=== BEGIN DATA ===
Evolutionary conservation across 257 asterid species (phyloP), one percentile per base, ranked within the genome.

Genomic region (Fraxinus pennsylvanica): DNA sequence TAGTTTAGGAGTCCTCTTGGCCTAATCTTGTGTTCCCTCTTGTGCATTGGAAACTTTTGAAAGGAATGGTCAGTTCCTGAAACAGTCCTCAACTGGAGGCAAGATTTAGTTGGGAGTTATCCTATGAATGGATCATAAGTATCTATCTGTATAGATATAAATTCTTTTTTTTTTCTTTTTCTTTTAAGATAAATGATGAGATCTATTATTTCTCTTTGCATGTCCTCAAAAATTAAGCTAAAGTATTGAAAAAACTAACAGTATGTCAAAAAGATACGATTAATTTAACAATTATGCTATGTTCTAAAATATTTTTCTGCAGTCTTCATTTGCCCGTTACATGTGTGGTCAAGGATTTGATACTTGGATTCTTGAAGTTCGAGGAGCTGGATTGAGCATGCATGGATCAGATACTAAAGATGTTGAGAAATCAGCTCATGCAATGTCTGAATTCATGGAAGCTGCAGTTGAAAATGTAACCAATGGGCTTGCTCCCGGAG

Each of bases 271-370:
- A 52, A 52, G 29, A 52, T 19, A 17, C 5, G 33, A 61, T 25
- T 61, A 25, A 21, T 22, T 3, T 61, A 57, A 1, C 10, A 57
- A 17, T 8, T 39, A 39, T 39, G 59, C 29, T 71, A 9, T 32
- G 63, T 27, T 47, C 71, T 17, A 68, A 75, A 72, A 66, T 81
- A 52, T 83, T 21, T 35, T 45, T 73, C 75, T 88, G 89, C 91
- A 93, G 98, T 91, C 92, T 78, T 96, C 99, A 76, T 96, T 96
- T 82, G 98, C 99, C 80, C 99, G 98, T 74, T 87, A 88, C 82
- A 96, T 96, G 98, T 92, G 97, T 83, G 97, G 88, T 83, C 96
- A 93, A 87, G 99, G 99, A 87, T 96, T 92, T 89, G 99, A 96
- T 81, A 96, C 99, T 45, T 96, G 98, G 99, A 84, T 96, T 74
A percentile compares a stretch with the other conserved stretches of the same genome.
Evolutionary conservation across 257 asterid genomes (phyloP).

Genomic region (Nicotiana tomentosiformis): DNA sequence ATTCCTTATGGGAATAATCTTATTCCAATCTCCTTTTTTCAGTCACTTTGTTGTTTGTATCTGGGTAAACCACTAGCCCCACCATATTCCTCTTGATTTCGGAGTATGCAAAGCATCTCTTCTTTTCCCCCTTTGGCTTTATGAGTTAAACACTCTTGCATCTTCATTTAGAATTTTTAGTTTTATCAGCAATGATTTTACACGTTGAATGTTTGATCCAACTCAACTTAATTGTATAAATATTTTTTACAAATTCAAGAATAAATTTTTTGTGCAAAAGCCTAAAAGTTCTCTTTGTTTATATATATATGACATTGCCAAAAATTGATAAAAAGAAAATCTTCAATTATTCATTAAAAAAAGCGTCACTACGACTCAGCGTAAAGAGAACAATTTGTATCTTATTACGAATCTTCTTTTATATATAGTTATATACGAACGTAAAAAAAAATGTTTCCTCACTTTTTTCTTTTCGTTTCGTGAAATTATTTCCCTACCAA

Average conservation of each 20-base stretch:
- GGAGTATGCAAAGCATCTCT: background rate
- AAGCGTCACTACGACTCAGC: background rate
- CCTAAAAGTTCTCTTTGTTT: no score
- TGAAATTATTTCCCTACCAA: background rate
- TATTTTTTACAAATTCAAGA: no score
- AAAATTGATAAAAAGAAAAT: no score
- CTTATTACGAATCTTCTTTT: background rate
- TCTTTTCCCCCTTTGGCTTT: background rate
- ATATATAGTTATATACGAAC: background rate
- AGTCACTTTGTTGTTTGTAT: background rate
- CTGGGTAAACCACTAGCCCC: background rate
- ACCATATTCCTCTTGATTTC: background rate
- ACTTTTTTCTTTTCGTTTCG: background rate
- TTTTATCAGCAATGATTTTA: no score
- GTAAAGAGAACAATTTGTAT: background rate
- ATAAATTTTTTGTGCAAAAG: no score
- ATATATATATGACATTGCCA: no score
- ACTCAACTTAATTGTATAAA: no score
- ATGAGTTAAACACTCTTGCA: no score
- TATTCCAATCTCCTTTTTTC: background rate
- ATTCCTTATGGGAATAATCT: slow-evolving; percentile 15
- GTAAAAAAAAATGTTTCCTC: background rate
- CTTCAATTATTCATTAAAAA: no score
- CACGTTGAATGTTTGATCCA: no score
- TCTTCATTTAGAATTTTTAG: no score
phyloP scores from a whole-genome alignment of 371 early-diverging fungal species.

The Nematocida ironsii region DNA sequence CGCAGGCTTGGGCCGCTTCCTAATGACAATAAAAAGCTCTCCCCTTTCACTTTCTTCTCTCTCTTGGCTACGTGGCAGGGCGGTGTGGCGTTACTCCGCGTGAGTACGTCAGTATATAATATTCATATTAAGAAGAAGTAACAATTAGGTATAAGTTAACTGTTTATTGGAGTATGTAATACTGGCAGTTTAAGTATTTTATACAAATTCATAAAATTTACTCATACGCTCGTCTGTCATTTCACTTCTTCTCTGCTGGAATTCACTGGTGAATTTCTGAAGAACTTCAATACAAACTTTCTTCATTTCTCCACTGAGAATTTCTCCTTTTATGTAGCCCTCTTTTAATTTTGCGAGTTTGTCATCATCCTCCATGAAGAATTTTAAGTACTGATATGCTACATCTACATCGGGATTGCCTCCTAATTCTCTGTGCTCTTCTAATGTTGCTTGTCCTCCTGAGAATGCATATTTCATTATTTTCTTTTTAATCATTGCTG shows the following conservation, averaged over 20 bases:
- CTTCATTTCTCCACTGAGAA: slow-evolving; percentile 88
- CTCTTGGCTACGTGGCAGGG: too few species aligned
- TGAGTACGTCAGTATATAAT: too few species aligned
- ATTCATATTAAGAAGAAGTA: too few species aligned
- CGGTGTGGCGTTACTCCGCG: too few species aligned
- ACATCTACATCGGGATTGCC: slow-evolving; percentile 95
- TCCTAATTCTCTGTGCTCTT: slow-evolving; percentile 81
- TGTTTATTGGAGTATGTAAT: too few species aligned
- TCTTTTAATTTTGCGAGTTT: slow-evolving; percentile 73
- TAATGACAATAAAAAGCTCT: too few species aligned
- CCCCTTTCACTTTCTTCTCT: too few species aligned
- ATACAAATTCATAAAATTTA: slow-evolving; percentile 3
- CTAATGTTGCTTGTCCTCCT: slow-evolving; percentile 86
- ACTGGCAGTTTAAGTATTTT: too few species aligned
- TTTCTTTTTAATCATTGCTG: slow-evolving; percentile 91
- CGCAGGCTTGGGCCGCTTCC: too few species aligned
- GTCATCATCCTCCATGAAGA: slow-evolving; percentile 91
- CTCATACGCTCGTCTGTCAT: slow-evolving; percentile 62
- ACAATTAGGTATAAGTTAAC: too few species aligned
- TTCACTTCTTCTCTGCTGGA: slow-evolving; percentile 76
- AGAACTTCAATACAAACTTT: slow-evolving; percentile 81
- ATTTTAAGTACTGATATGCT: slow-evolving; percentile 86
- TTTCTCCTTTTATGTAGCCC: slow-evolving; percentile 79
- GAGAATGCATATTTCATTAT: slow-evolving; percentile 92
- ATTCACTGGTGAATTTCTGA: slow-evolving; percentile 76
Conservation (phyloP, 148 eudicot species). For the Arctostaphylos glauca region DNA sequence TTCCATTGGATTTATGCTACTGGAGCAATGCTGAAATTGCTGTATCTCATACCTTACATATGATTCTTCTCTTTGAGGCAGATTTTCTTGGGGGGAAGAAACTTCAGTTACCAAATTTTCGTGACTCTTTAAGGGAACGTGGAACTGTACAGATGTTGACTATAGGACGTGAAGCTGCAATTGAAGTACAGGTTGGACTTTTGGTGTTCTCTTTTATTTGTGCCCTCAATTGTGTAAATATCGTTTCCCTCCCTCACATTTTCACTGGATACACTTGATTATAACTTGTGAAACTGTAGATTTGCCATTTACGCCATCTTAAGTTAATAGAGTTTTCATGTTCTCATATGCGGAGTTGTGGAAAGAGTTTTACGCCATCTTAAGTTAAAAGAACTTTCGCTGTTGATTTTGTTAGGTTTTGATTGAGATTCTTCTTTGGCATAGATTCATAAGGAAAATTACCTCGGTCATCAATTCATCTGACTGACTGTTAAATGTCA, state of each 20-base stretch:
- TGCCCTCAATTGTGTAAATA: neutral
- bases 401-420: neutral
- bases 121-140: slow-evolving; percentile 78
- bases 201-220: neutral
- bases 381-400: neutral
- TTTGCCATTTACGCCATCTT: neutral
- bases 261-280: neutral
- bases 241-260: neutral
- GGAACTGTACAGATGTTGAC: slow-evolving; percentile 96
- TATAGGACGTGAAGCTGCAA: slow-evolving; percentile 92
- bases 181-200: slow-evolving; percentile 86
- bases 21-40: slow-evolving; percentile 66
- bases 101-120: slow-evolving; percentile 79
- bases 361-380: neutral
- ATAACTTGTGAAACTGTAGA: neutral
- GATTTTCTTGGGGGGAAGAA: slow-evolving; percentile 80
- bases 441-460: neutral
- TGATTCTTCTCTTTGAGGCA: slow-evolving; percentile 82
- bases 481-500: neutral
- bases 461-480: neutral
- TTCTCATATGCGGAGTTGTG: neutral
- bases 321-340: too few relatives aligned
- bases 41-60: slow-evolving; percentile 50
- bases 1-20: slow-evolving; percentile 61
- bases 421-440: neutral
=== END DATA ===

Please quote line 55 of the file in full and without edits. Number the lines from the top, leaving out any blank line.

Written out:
- CCCCTTTCACTTTCTTCTCT: too few species aligned